Not Jealous.  Jealousy is an ugly beast as it is usually not about one person moving on to another relationship rather it is about the other person “getting a better deal”.  Even the best negotiators cannot divide everything equally and someone is likely to feel jaded by the divorce.  Don’t let your feelings of frustration blossom into jealousy because you did not get your fair share.  Instead recognize that in the end you are not the final Judge, God is.

Not Boastful.  Bragging about how much better off you are without your ex in your life is boastfulness.  Bragging about how you got this thing or won that battle is also boastfulness.  Neither should be done even with your friends or family who are on your side.  The truth is that neither party really won in the divorce, both of you were hurt in some way and both of you will have scars from the divorce for the rest of your life.

Not Proud.  Pride creeps up in the strangest of places.  For instance, talking about how much better you were able to handle everything, comparing your sins with your ex, or minimizing your responsibility is all prideful behavior.  Take responsibility for what was your contribution to the divorce, recognize that you needed support to even get the divorce and start viewing all sin as being equal.  This is reducing your prideful behavior.

Not Rude.  Not enough can be said about this category as most people would never even talk to a stranger the same way they talk to their ex.  Just try treating a friend or co-worker with the same lack of respect and level of rudeness as you do your ex and see how long your relationship lasts.  But for some reason because you have been hurt, you justify the rude behavior as being well deserved.  This is not Christ-like behavior.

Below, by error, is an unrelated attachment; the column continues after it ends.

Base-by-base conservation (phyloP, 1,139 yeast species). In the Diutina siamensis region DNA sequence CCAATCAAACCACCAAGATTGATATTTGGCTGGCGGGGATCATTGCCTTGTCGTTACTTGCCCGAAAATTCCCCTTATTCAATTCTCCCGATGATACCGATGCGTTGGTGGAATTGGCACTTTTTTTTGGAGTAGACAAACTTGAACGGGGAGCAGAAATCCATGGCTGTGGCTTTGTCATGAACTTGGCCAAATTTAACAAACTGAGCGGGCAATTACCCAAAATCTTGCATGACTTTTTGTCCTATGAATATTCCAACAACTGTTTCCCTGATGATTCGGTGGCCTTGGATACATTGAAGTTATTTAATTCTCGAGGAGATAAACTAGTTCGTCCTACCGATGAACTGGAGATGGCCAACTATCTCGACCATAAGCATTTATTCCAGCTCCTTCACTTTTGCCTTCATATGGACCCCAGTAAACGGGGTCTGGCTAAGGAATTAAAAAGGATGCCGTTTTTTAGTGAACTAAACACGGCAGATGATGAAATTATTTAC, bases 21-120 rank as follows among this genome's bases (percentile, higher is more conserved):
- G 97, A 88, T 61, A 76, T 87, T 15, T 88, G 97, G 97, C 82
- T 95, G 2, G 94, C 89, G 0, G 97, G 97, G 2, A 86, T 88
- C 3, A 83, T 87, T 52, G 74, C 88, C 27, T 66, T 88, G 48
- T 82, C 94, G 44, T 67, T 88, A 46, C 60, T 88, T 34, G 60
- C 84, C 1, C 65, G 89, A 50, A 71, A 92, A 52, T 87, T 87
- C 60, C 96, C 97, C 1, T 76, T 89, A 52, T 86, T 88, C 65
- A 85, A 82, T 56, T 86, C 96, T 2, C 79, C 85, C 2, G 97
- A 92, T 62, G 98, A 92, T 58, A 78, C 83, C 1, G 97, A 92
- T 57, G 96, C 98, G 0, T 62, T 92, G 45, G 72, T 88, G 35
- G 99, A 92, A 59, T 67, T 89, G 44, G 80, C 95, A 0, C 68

Repairing, restoring, and rebuilding relationships takes time, energy and effort.  If you find yourself needing more help during this process, please call our offices at 407-647-7005 to schedule an appointment.  Or you can send me a quick email at chammond@lifeworksgroup.org.

When Your Spouse Wants to Separate and You Don’t

One of the hardest words to hear from your spouse is the request that you separate for a while or possible even divorce.  Sometimes these words are expected but they are never fully realized while other times these words catch you by surprise.  It is hard to hear and even harder to understand the reason why the separation is necessary as the most obvious reason is frequently not the real reason.  Trying to understand everything before you move on can be a fruitless process as you may not be dealing with the complete truth.  Yet, if you will open yourself up and work past the pain, this can be a time for growth and healing.

Get thinking.   Your time is best not spent making a list of your spouse’s faults and failures, more than likely if they wanted to know your thoughts, they would have asked.  Quite possibly they may already know what you think and are not interested in being reminded of their failures.  Instead of focusing your energy on them, you are far better off focusing your energy on yourself and what you can change.  You cannot change your spouse, otherwise they would be a different person by now and you would not be in this position, but you can change yourself.

Get real.  Do an inventory of yourself making a list of your strengths and weaknesses.  Do not let your spouse or others to make the list, instead compile the list yourself.  Once you have made the list then take a couple of days off and reevaluate the list adding and subtracting as needed.  Having a better perspective of yourself allows you to see things differently and perhaps brings to light some of your failures in the marriage.